Historic Visit (Extract)

By LEORA EREN FRUCHT
September 28, 2008 11:42
3 minute read.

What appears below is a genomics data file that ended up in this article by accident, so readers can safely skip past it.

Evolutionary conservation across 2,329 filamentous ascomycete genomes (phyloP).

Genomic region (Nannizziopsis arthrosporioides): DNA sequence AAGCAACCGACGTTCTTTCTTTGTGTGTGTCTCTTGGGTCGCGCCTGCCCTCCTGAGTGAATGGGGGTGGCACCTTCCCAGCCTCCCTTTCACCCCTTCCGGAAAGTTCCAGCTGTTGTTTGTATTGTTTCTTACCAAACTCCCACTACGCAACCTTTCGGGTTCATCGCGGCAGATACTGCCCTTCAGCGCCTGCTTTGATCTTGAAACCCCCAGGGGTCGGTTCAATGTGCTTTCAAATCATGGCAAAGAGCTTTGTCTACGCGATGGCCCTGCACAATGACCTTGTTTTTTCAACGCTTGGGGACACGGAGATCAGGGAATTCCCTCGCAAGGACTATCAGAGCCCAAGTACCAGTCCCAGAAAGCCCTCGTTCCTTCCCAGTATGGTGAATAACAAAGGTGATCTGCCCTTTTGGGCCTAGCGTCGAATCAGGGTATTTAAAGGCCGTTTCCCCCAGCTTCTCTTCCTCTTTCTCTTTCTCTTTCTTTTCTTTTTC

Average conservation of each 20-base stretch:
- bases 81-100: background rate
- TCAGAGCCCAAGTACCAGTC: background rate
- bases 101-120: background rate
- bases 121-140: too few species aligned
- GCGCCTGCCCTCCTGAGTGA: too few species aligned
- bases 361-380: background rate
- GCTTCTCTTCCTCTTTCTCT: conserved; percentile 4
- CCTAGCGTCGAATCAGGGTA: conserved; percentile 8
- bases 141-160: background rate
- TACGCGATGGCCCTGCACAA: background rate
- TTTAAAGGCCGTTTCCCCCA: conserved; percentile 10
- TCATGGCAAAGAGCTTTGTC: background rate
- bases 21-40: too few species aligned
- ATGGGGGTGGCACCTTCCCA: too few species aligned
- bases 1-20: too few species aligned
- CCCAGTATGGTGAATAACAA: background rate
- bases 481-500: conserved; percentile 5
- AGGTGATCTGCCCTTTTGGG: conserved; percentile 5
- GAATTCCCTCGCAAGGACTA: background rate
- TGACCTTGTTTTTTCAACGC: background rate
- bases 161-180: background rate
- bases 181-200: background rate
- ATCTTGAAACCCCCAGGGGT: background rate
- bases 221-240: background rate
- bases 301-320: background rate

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Extract from an article in Issue 13, October 13, 2008 of The Jerusalem Report. To subscribe to The Jerusalem Report click here. On September 25, ex-Beatle Paul McCartney gave a single concert in Tel Aviv's Hayarkon Park in honor of Israel's 60th anniversary. The visit, McCartney's first to Israel, comes 43 years after the Israeli government banned the Beatles from arriving for a scheduled concert. The local media have called the 1965 decision a historic mistake that is about to be "righted" and comes in the wake of an official apology recently issued by the Olmert government to McCartney and Ringo Starr, the other surviving Beatle. McCartney, who is on a world tour, said that he did not cancel his trip to the Jewish state despite a threat on his life by an Islamic militant. "I do what I think and I have many friends who support Israel," he told the Israeli daily Yediot Aharonot. Ticket prices were unprecedented, ranging from 490 shekels ($150) for standing room only, to 1600 shekels ($450) for front row seats in the park, which can accommodate 70,000. Menachem Granit was 14 when the Beatles' visit to Israel was cancelled, but says that the group nevertheless changed the direction of his life. Today, Granit, who frequently lectures on the Beatles, is director of the entertainment department of Kol Israel Radio, which will be broadcasting the concert. He spoke to The Report about the historic visit. Jerusalem Report: What kind of impact is the McCartney visit having in Israel? Menachem Granit: I don't think any entertainer has sparked such excitement. Why do you think there is such a commotion? For a very long time, few top artists from abroad came to Israel because of the security situation. In the last year or two, the situation has changed. We've had visits by some major stars like Deep Purple, Joe Cocker and, soon, Blood Sweat and Tears. But none of them have the stature of McCartney. It's seems to signal a change. After a long, dry period, we are back on the cultural map. Is there also some kind of collective guilt or embarrassment over the decision to ban the Beatles when they were set to perform in Israel in 1965? I don't think guilt really plays a role in the excitement today - despite what you read in the local media, which have inflated that side of it. Why did the Beatles decide to perform in Israel in 1965 and why is McCartney coming now? In 1965, Brian Epstein, their manager, who was Jewish, was interested in bringing them here. Now McCartney says he wants to play in places of the world where he has never performed. And why was the Beatles' 1965 visit cancelled? There are two main versions about that. One is that an Education ministry official [Yaakov Schneider], who was the father of [former Meretz leader] Yossi Sarid - didn't allow the Beatles to enter the country because he thought they would corrupt Israeli youth. The other theory is that there were two rival impresarios and one of them sabotaged the visit in order to hurt the other one. What's the true version? Who knows. Was there Beatlemania here in the 60s? Young people knew about the Beatles - as a teenager then I would listen to them, but there wasn't Beatlemania. You have to remember the conditions in Israel in 1965. The communications infrastructure was primitive; there was no television. There were one or two radio stations. They did play the Beatles on the radio, but even the broadcasters would ask: "What is this noise?" Israeli radio was very conservative. If you wanted to be exposed to world cultural trends in those days, you had to listen to the BBC World Service. Extract from an article in Issue 13, October 13, 2008 of The Jerusalem Report. To subscribe to The Jerusalem Report click here.

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